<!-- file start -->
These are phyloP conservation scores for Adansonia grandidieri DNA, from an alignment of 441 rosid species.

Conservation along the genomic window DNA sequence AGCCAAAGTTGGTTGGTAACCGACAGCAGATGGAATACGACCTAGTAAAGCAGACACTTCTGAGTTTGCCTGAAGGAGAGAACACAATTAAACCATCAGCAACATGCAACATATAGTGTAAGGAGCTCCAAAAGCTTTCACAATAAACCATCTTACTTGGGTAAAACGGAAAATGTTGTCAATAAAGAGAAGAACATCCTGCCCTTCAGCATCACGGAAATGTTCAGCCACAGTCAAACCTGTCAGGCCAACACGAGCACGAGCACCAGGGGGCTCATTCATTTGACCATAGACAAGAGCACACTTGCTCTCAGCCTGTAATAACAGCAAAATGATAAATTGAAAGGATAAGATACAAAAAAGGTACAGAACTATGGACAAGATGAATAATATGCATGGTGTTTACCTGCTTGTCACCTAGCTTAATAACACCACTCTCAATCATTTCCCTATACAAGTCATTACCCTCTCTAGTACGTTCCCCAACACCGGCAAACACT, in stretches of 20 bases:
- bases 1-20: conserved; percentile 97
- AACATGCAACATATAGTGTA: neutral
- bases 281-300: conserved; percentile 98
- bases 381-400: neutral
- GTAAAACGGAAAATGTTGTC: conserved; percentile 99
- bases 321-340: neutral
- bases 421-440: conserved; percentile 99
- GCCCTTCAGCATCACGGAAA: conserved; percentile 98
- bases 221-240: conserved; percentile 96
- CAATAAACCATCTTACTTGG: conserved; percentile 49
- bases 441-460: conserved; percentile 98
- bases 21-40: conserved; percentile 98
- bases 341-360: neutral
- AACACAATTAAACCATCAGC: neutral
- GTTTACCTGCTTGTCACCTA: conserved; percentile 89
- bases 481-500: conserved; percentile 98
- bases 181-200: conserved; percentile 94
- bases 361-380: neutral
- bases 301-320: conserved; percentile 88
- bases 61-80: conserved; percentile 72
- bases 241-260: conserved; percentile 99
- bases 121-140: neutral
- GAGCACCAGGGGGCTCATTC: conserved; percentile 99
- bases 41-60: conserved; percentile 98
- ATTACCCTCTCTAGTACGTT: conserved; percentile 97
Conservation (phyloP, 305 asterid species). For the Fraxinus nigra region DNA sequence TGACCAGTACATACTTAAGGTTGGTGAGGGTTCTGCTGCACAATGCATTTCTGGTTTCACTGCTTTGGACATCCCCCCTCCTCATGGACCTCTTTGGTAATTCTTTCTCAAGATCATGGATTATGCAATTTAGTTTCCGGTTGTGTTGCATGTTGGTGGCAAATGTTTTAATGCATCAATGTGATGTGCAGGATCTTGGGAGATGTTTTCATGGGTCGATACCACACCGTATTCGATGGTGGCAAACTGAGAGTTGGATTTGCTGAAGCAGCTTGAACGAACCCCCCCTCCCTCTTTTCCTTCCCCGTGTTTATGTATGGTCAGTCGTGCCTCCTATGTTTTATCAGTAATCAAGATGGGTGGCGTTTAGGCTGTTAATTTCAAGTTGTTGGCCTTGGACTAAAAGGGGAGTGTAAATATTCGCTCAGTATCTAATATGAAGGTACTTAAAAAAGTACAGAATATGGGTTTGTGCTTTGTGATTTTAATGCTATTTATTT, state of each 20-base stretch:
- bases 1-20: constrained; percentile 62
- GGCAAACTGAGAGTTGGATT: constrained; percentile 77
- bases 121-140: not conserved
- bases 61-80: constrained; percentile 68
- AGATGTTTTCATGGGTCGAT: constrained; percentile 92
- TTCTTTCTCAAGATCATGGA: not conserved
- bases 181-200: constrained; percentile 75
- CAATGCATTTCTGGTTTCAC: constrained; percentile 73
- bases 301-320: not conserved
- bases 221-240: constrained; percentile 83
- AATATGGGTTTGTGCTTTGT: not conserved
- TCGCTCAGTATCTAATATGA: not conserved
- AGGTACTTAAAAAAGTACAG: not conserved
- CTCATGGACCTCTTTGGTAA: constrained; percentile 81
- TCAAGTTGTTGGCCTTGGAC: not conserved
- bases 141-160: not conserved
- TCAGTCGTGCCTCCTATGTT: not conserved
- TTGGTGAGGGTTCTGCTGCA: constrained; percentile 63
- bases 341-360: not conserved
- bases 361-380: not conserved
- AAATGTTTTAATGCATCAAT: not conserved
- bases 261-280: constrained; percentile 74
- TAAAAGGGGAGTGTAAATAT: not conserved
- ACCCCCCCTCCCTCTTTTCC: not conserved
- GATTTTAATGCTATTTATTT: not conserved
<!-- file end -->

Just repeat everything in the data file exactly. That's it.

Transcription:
These are phyloP conservation scores for Adansonia grandidieri DNA, from an alignment of 441 rosid species.

Conservation along the genomic window DNA sequence AGCCAAAGTTGGTTGGTAACCGACAGCAGATGGAATACGACCTAGTAAAGCAGACACTTCTGAGTTTGCCTGAAGGAGAGAACACAATTAAACCATCAGCAACATGCAACATATAGTGTAAGGAGCTCCAAAAGCTTTCACAATAAACCATCTTACTTGGGTAAAACGGAAAATGTTGTCAATAAAGAGAAGAACATCCTGCCCTTCAGCATCACGGAAATGTTCAGCCACAGTCAAACCTGTCAGGCCAACACGAGCACGAGCACCAGGGGGCTCATTCATTTGACCATAGACAAGAGCACACTTGCTCTCAGCCTGTAATAACAGCAAAATGATAAATTGAAAGGATAAGATACAAAAAAGGTACAGAACTATGGACAAGATGAATAATATGCATGGTGTTTACCTGCTTGTCACCTAGCTTAATAACACCACTCTCAATCATTTCCCTATACAAGTCATTACCCTCTCTAGTACGTTCCCCAACACCGGCAAACACT, in stretches of 20 bases:
- bases 1-20: conserved; percentile 97
- AACATGCAACATATAGTGTA: neutral
- bases 281-300: conserved; percentile 98
- bases 381-400: neutral
- GTAAAACGGAAAATGTTGTC: conserved; percentile 99
- bases 321-340: neutral
- bases 421-440: conserved; percentile 99
- GCCCTTCAGCATCACGGAAA: conserved; percentile 98
- bases 221-240: conserved; percentile 96
- CAATAAACCATCTTACTTGG: conserved; percentile 49
- bases 441-460: conserved; percentile 98
- bases 21-40: conserved; percentile 98
- bases 341-360: neutral
- AACACAATTAAACCATCAGC: neutral
- GTTTACCTGCTTGTCACCTA: conserved; percentile 89
- bases 481-500: conserved; percentile 98
- bases 181-200: conserved; percentile 94
- bases 361-380: neutral
- bases 301-320: conserved; percentile 88
- bases 61-80: conserved; percentile 72
- bases 241-260: conserved; percentile 99
- bases 121-140: neutral
- GAGCACCAGGGGGCTCATTC: conserved; percentile 99
- bases 41-60: conserved; percentile 98
- ATTACCCTCTCTAGTACGTT: conserved; percentile 97
Conservation (phyloP, 305 asterid species). For the Fraxinus nigra region DNA sequence TGACCAGTACATACTTAAGGTTGGTGAGGGTTCTGCTGCACAATGCATTTCTGGTTTCACTGCTTTGGACATCCCCCCTCCTCATGGACCTCTTTGGTAATTCTTTCTCAAGATCATGGATTATGCAATTTAGTTTCCGGTTGTGTTGCATGTTGGTGGCAAATGTTTTAATGCATCAATGTGATGTGCAGGATCTTGGGAGATGTTTTCATGGGTCGATACCACACCGTATTCGATGGTGGCAAACTGAGAGTTGGATTTGCTGAAGCAGCTTGAACGAACCCCCCCTCCCTCTTTTCCTTCCCCGTGTTTATGTATGGTCAGTCGTGCCTCCTATGTTTTATCAGTAATCAAGATGGGTGGCGTTTAGGCTGTTAATTTCAAGTTGTTGGCCTTGGACTAAAAGGGGAGTGTAAATATTCGCTCAGTATCTAATATGAAGGTACTTAAAAAAGTACAGAATATGGGTTTGTGCTTTGTGATTTTAATGCTATTTATTT, state of each 20-base stretch:
- bases 1-20: constrained; percentile 62
- GGCAAACTGAGAGTTGGATT: constrained; percentile 77
- bases 121-140: not conserved
- bases 61-80: constrained; percentile 68
- AGATGTTTTCATGGGTCGAT: constrained; percentile 92
- TTCTTTCTCAAGATCATGGA: not conserved
- bases 181-200: constrained; percentile 75
- CAATGCATTTCTGGTTTCAC: constrained; percentile 73
- bases 301-320: not conserved
- bases 221-240: constrained; percentile 83
- AATATGGGTTTGTGCTTTGT: not conserved
- TCGCTCAGTATCTAATATGA: not conserved
- AGGTACTTAAAAAAGTACAG: not conserved
- CTCATGGACCTCTTTGGTAA: constrained; percentile 81
- TCAAGTTGTTGGCCTTGGAC: not conserved
- bases 141-160: not conserved
- TCAGTCGTGCCTCCTATGTT: not conserved
- TTGGTGAGGGTTCTGCTGCA: constrained; percentile 63
- bases 341-360: not conserved
- bases 361-380: not conserved
- AAATGTTTTAATGCATCAAT: not conserved
- bases 261-280: constrained; percentile 74
- TAAAAGGGGAGTGTAAATAT: not conserved
- ACCCCCCCTCCCTCTTTTCC: not conserved
- GATTTTAATGCTATTTATTT: not conserved